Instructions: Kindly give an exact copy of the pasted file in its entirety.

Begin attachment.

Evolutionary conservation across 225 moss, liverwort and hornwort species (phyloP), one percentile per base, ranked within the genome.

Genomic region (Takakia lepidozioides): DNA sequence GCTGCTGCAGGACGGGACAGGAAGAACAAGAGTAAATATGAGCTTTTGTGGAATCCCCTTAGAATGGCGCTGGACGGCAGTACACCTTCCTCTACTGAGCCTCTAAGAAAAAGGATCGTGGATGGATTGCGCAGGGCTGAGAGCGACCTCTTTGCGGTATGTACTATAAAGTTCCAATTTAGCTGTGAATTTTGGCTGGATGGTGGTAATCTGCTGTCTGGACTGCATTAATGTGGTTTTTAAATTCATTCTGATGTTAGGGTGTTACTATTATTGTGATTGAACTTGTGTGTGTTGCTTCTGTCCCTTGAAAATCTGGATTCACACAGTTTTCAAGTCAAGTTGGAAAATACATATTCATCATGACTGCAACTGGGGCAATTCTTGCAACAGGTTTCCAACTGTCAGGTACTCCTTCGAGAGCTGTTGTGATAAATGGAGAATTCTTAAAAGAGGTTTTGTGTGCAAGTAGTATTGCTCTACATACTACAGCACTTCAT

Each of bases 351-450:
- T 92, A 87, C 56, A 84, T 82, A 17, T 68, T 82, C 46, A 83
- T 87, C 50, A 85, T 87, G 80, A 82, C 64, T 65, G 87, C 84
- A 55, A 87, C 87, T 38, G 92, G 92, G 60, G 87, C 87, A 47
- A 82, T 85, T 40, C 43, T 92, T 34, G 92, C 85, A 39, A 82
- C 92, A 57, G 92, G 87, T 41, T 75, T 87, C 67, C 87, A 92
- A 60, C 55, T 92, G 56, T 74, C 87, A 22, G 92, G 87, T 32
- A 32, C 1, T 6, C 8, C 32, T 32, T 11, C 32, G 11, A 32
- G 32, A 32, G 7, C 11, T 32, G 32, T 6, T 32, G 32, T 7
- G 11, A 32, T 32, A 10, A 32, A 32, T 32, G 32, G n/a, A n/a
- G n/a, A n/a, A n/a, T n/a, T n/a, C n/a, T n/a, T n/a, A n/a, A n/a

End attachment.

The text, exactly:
Evolutionary conservation across 225 moss, liverwort and hornwort species (phyloP), one percentile per base, ranked within the genome.

Genomic region (Takakia lepidozioides): DNA sequence GCTGCTGCAGGACGGGACAGGAAGAACAAGAGTAAATATGAGCTTTTGTGGAATCCCCTTAGAATGGCGCTGGACGGCAGTACACCTTCCTCTACTGAGCCTCTAAGAAAAAGGATCGTGGATGGATTGCGCAGGGCTGAGAGCGACCTCTTTGCGGTATGTACTATAAAGTTCCAATTTAGCTGTGAATTTTGGCTGGATGGTGGTAATCTGCTGTCTGGACTGCATTAATGTGGTTTTTAAATTCATTCTGATGTTAGGGTGTTACTATTATTGTGATTGAACTTGTGTGTGTTGCTTCTGTCCCTTGAAAATCTGGATTCACACAGTTTTCAAGTCAAGTTGGAAAATACATATTCATCATGACTGCAACTGGGGCAATTCTTGCAACAGGTTTCCAACTGTCAGGTACTCCTTCGAGAGCTGTTGTGATAAATGGAGAATTCTTAAAAGAGGTTTTGTGTGCAAGTAGTATTGCTCTACATACTACAGCACTTCAT

Each of bases 351-450:
- T 92, A 87, C 56, A 84, T 82, A 17, T 68, T 82, C 46, A 83
- T 87, C 50, A 85, T 87, G 80, A 82, C 64, T 65, G 87, C 84
- A 55, A 87, C 87, T 38, G 92, G 92, G 60, G 87, C 87, A 47
- A 82, T 85, T 40, C 43, T 92, T 34, G 92, C 85, A 39, A 82
- C 92, A 57, G 92, G 87, T 41, T 75, T 87, C 67, C 87, A 92
- A 60, C 55, T 92, G 56, T 74, C 87, A 22, G 92, G 87, T 32
- A 32, C 1, T 6, C 8, C 32, T 32, T 11, C 32, G 11, A 32
- G 32, A 32, G 7, C 11, T 32, G 32, T 6, T 32, G 32, T 7
- G 11, A 32, T 32, A 10, A 32, A 32, T 32, G 32, G n/a, A n/a
- G n/a, A n/a, A n/a, T n/a, T n/a, C n/a, T n/a, T n/a, A n/a, A n/a